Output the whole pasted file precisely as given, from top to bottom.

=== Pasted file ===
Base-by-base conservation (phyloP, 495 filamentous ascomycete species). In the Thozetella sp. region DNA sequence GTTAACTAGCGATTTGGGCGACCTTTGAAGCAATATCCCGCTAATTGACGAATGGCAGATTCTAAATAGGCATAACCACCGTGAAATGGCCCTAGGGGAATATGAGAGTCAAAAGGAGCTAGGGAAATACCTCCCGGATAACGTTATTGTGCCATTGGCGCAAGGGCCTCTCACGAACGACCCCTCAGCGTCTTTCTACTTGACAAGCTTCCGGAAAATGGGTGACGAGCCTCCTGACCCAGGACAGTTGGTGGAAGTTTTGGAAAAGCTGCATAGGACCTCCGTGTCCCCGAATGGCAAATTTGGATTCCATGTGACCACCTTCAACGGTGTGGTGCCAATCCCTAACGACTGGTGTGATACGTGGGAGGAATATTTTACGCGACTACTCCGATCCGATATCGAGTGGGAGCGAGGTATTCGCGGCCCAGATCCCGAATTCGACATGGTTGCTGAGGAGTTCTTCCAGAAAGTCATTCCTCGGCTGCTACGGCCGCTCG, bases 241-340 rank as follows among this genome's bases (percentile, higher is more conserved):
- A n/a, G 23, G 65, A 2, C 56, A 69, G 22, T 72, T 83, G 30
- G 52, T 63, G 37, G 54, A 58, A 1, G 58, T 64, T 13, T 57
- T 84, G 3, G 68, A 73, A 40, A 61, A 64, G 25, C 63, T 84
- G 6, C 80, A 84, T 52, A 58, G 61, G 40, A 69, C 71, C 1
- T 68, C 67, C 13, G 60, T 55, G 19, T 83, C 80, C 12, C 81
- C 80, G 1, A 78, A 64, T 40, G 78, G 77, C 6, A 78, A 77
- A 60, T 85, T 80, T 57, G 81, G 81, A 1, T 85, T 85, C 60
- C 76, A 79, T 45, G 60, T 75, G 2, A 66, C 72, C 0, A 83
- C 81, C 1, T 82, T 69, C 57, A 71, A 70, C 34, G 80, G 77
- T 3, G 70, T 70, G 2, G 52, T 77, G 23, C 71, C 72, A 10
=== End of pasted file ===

Base-by-base conservation (phyloP, 495 filamentous ascomycete species). In the Thozetella sp. region DNA sequence GTTAACTAGCGATTTGGGCGACCTTTGAAGCAATATCCCGCTAATTGACGAATGGCAGATTCTAAATAGGCATAACCACCGTGAAATGGCCCTAGGGGAATATGAGAGTCAAAAGGAGCTAGGGAAATACCTCCCGGATAACGTTATTGTGCCATTGGCGCAAGGGCCTCTCACGAACGACCCCTCAGCGTCTTTCTACTTGACAAGCTTCCGGAAAATGGGTGACGAGCCTCCTGACCCAGGACAGTTGGTGGAAGTTTTGGAAAAGCTGCATAGGACCTCCGTGTCCCCGAATGGCAAATTTGGATTCCATGTGACCACCTTCAACGGTGTGGTGCCAATCCCTAACGACTGGTGTGATACGTGGGAGGAATATTTTACGCGACTACTCCGATCCGATATCGAGTGGGAGCGAGGTATTCGCGGCCCAGATCCCGAATTCGACATGGTTGCTGAGGAGTTCTTCCAGAAAGTCATTCCTCGGCTGCTACGGCCGCTCG, bases 241-340 rank as follows among this genome's bases (percentile, higher is more conserved):
- A n/a, G 23, G 65, A 2, C 56, A 69, G 22, T 72, T 83, G 30
- G 52, T 63, G 37, G 54, A 58, A 1, G 58, T 64, T 13, T 57
- T 84, G 3, G 68, A 73, A 40, A 61, A 64, G 25, C 63, T 84
- G 6, C 80, A 84, T 52, A 58, G 61, G 40, A 69, C 71, C 1
- T 68, C 67, C 13, G 60, T 55, G 19, T 83, C 80, C 12, C 81
- C 80, G 1, A 78, A 64, T 40, G 78, G 77, C 6, A 78, A 77
- A 60, T 85, T 80, T 57, G 81, G 81, A 1, T 85, T 85, C 60
- C 76, A 79, T 45, G 60, T 75, G 2, A 66, C 72, C 0, A 83
- C 81, C 1, T 82, T 69, C 57, A 71, A 70, C 34, G 80, G 77
- T 3, G 70, T 70, G 2, G 52, T 77, G 23, C 71, C 72, A 10